Get local stories you won't find anywhere else right to your inbox.
Sign up here

Just Posted

Chief Medical Officer of Health Dr. Brendan Hanley gives a COVID-19 update during a press conference in Whitehorse on May 26. The Yukon government announced two new cases of COVID-19 in the territory with a press release on Oct. 19. (Alistair Maitland Photography)
Two new cases of COVID-19 announced in Yukon

Contact tracing is complete and YG says there is no increased risk to the public

Yukon Energy in Whitehorse on April 8. Yukon Energy faced a potential “critical” fuel shortage in January due to an avalanche blocking a shipping route from Skagway to the Yukon, according to an email obtained by the Yukon Party and questioned in the legislature on Oct. 14. (Crystal Schick/Yukon News file)
Yukon Energy faced ‘critical’ fuel shortage last January due to avalanche

An email obtained by the Yukon Party showed energy officials were concerned

Jeanie McLean (formerly Dendys), the minister responsible for the Women’s Directorate speaks during legislative assembly in Whitehorse on Nov. 27, 2017. “Our government is proud to be supporting Yukon’s grassroots organizations and First Nation governments in this critical work,” said McLean of the $175,000 from the Yukon government awarded to four community-based projects aimed at preventing violence against Indigenous women. (Crystal Schick/Yukon News file)
Yukon government gives $175k to projects aimed at preventing violence against Indigenous women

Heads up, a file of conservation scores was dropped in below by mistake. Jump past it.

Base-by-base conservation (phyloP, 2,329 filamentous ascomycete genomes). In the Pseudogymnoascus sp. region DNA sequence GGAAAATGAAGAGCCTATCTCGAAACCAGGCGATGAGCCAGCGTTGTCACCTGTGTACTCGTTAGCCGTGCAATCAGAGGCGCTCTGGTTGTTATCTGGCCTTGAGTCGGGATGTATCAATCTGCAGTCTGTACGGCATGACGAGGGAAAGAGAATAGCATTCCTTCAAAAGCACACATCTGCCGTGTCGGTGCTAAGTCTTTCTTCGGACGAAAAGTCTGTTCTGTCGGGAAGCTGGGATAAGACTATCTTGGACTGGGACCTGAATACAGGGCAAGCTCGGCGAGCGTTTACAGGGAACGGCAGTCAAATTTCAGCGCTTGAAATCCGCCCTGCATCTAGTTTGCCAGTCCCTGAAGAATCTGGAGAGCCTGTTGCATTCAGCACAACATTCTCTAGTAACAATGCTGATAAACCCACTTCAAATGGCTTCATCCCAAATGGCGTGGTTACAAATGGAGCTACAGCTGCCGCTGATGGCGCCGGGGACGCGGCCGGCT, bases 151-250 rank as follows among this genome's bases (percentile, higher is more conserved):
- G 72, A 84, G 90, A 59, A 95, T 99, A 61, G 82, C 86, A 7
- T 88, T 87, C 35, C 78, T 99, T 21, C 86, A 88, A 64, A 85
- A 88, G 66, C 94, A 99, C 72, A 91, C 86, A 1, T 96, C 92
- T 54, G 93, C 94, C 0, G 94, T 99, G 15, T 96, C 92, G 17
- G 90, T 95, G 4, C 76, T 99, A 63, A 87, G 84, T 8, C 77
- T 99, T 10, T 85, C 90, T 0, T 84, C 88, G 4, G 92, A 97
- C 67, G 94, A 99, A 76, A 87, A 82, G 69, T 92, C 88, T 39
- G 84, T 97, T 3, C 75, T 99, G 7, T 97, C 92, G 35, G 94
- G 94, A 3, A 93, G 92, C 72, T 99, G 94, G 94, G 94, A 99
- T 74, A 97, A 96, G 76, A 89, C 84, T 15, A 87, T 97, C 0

Four projects were supported via the Prevention of Violence against Aboriginal Women Fund

Yukonomist Keith Halliday
Yukonomist: You don’t know what you’ve got ‘til it’s gone

When I was a kid, CP Air had a monopoly on flights… Continue reading

asdf
EDITORIAL: Don’t let the City of Whitehorse distract you

A little over two weeks after Whitehorse city council voted to give… Continue reading

Whitehorse City Hall. (Joel Krahn/Yukon News file)
City hall, briefly

A look at decisions made by Whitehorse city council this week

Northwestel has released the proposed prices for its unlimited plans. Unlimited internet in Whitehorse and Carcross could cost users between $160.95 and $249.95 per month depending on their choice of package. (Yukon News file)
Unlimited internet options outlined

Will require CRTC approval before Northwestel makes them available

Legislative assembly on the last day of the fall sitting in Whitehorse. Yukon’s territorial government will sit for 45 days this sitting instead of 30 days to make up for lost time caused by COVID-19 in the spring. (Crystal Schick/Yukon News file)
Legislative assembly sitting extended

Yukon’s territorial government will sit for 45 days this sitting. The extension… Continue reading

asdf
Today’s mailbox: Mad about MAD

Letters to the editor published Oct. 16, 2020

Alkan Air hangar in Whitehorse. Alkan Air has filed its response to a lawsuit over a 2019 plane crash that killed a Vancouver geologist on board, denying that there was any negligence on its part or the pilot’s. (Crystal Schick/Yukon News file)
Alkan Air responds to lawsuit over 2019 crash denying negligence, liability

Airline filed statement of defence Oct. 7 to lawsuit by spouse of geologist killed in crash

Whitehorse city council members voted Oct. 13 to decline an increase to their base salaries that was set to be made on Jan. 1. (Crystal Schick/Yukon News file)
Council declines increased wages for 2021

Members will not have wages adjusted for CPI

A vehicle is seen along Mount Sima Road in Whitehorse on May 12. At its Oct. 13 meeting, Whitehorse city council approved the third reading for two separate bylaws that will allow the land sale and transfer agreements of city-owned land — a 127-square-metre piece next to 75 Ortona Ave. and 1.02 hectares of property behind three lots on Mount Sima Road. (Crystal Schick/Yukon News file)
Whitehorse properties could soon expand

Land sale agreements approved by council

Most Read